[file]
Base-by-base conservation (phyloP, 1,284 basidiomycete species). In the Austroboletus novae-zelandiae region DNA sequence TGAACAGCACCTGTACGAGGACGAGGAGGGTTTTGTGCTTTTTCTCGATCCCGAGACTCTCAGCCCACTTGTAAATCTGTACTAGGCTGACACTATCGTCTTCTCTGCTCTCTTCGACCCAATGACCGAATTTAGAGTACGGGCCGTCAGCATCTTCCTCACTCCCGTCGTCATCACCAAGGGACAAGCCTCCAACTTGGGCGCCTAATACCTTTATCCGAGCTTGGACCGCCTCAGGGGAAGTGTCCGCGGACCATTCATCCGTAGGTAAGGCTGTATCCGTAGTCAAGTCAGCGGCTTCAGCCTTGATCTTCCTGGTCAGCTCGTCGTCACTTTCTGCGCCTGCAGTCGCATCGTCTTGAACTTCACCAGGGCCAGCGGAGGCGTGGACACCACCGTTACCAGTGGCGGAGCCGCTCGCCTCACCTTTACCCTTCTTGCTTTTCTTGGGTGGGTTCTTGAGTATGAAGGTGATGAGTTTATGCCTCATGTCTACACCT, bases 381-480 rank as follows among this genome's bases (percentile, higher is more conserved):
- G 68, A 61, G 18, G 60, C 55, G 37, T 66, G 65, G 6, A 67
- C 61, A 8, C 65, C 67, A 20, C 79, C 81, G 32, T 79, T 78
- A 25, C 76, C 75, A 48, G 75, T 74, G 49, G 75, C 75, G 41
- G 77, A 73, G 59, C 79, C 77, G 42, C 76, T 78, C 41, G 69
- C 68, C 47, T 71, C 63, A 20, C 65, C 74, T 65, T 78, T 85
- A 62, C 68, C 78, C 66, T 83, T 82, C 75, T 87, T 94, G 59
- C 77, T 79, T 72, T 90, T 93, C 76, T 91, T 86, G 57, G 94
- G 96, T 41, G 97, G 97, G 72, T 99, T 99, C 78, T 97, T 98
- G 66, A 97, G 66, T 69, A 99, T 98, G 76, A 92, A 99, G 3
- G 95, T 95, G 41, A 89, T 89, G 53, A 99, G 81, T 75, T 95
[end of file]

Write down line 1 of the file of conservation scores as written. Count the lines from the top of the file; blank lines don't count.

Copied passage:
Base-by-base conservation (phyloP, 1,284 basidiomycete species). In the Austroboletus novae-zelandiae region DNA sequence TGAACAGCACCTGTACGAGGACGAGGAGGGTTTTGTGCTTTTTCTCGATCCCGAGACTCTCAGCCCACTTGTAAATCTGTACTAGGCTGACACTATCGTCTTCTCTGCTCTCTTCGACCCAATGACCGAATTTAGAGTACGGGCCGTCAGCATCTTCCTCACTCCCGTCGTCATCACCAAGGGACAAGCCTCCAACTTGGGCGCCTAATACCTTTATCCGAGCTTGGACCGCCTCAGGGGAAGTGTCCGCGGACCATTCATCCGTAGGTAAGGCTGTATCCGTAGTCAAGTCAGCGGCTTCAGCCTTGATCTTCCTGGTCAGCTCGTCGTCACTTTCTGCGCCTGCAGTCGCATCGTCTTGAACTTCACCAGGGCCAGCGGAGGCGTGGACACCACCGTTACCAGTGGCGGAGCCGCTCGCCTCACCTTTACCCTTCTTGCTTTTCTTGGGTGGGTTCTTGAGTATGAAGGTGATGAGTTTATGCCTCATGTCTACACCT, bases 381-480 rank as follows among this genome's bases (percentile, higher is more conserved):